The Islamic Origins of the Jury System

The Lafif in Maliki jurisprudence developed between the 8th and 11th centuries and stipulated that 12 members of the community would swear to tell the truth and reach a unanimous verdict.

In the 12th century, Henry II of England similarly instituted a jury system of 12 free men charged to uncover the facts of the case with the same characteristics as the lafif system. He was likely influenced by his exchequer, Thomas Brown, who formerly worked under the diwan of the Kingdom of Sicily which had recently conquered the Emirate of Sicily and incorporated Islamic government and legal systems into their procedures.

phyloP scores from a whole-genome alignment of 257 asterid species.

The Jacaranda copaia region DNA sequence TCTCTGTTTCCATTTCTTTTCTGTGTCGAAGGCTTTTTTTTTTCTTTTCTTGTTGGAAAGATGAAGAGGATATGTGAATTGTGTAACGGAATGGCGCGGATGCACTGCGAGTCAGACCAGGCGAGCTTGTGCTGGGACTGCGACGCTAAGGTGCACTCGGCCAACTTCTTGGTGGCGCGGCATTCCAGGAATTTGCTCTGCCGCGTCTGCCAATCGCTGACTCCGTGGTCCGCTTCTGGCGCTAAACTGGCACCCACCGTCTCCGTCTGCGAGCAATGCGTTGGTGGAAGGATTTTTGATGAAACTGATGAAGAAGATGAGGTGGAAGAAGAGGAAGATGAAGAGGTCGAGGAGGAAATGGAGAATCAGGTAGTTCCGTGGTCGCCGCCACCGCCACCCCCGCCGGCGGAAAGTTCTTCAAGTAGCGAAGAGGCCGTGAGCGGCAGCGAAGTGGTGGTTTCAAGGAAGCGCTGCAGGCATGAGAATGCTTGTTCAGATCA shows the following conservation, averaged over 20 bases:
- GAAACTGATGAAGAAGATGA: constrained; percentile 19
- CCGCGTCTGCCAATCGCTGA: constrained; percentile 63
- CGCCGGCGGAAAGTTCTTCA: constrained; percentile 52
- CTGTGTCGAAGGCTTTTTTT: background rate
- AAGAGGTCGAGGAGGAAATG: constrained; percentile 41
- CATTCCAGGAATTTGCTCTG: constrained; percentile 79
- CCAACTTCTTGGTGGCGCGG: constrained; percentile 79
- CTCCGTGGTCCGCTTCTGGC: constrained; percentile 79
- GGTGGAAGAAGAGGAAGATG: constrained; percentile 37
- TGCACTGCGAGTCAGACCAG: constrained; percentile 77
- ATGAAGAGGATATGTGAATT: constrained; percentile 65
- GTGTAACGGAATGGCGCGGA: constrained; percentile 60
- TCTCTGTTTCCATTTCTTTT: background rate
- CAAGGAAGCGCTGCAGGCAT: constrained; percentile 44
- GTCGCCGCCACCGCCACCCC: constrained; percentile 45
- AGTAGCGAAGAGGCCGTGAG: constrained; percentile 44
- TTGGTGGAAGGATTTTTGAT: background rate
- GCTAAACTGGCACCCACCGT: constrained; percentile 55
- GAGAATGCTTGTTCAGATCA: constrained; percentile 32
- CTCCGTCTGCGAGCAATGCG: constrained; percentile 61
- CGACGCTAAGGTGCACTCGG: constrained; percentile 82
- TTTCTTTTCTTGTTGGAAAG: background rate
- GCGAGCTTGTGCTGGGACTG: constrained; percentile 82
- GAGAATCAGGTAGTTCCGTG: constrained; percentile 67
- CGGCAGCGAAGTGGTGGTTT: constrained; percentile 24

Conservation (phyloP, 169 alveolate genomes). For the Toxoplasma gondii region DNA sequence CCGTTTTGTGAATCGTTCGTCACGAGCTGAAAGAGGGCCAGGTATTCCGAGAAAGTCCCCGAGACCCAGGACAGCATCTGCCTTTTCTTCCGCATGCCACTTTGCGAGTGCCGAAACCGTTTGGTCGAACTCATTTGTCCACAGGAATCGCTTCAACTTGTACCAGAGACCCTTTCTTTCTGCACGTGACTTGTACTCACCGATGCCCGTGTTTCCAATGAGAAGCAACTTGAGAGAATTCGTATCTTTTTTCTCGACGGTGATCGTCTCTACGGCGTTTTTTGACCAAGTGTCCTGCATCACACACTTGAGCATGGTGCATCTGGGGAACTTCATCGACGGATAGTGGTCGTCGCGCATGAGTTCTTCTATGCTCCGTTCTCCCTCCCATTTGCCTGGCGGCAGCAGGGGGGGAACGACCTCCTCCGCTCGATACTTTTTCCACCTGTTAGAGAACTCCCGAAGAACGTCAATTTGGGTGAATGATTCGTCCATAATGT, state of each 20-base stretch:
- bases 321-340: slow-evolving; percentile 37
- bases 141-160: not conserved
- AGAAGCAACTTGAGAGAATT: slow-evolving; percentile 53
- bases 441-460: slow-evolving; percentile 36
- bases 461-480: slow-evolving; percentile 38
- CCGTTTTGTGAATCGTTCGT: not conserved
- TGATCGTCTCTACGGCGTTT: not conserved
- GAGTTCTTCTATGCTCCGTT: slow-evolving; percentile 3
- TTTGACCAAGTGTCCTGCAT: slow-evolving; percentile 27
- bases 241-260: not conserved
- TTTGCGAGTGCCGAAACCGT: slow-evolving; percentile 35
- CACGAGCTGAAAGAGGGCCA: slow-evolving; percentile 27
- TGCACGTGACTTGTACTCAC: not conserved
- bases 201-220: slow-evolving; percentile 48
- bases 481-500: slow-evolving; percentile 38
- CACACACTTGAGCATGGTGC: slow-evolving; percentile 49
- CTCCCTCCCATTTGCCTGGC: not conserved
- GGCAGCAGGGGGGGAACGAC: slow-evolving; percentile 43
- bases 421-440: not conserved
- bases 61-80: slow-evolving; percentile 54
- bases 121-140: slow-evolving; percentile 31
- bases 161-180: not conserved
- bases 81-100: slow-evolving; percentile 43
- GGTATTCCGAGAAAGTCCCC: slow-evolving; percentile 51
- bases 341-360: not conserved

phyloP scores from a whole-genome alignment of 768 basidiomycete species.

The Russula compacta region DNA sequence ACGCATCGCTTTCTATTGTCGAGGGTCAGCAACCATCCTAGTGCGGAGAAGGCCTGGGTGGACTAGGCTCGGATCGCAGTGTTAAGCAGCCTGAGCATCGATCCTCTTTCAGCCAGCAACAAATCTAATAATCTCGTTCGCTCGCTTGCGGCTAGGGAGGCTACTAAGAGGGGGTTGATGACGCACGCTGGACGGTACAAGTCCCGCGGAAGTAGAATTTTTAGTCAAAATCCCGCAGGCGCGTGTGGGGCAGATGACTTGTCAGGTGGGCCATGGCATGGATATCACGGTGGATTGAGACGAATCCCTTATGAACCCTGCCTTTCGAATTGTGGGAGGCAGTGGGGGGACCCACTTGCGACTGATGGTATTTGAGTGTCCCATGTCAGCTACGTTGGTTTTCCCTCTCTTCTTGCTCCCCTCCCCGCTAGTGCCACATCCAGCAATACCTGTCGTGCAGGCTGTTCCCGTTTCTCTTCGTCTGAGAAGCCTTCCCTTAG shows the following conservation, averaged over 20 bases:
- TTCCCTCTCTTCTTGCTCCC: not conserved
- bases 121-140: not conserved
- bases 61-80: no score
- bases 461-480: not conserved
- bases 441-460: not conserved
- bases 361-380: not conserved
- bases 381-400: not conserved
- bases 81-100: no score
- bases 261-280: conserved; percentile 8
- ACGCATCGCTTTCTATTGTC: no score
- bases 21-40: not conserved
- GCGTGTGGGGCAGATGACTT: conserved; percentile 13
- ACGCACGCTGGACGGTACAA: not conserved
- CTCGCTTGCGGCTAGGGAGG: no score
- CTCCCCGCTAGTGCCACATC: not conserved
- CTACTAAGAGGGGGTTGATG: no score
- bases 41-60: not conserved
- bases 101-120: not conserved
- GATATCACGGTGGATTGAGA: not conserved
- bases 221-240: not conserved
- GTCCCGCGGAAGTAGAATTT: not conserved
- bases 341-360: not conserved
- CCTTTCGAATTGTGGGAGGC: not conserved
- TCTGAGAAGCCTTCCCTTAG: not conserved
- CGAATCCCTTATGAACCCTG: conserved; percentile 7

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In his article The Islamic Origins of the Common Law, John Makdisi compares the Islamic lafif with the English jury system and comments on “the remarkable similarity that existed between these two institutions”. He elaborates:

The structure of the lafif resembles the jury in nearly every detail as it appeared in England in the twelfth century. If one compares the [eight] characteristics of the English jury with the characteristics described above for the Islamic jury, the Islamic jury (1) was a body of twelve witnesses drawn from the neighborhood and sworn to tell the truth, (2) who were bound to give a verdict, (3) unanimously (and if twelve did not agree, more would be found until there were twelve who agreed), (4) about matter from what they had personally seen or heard, (5) binding on the judge, (6) to settle the truth concerning facts in a case, (7) between ordinary people, and (8) obtained as of right by the plaintiff.

[John A. Makdisi, The Islamic Origins of the Common Law, North Carolina Law Review, Vol. 77, No. 5, June 1999]

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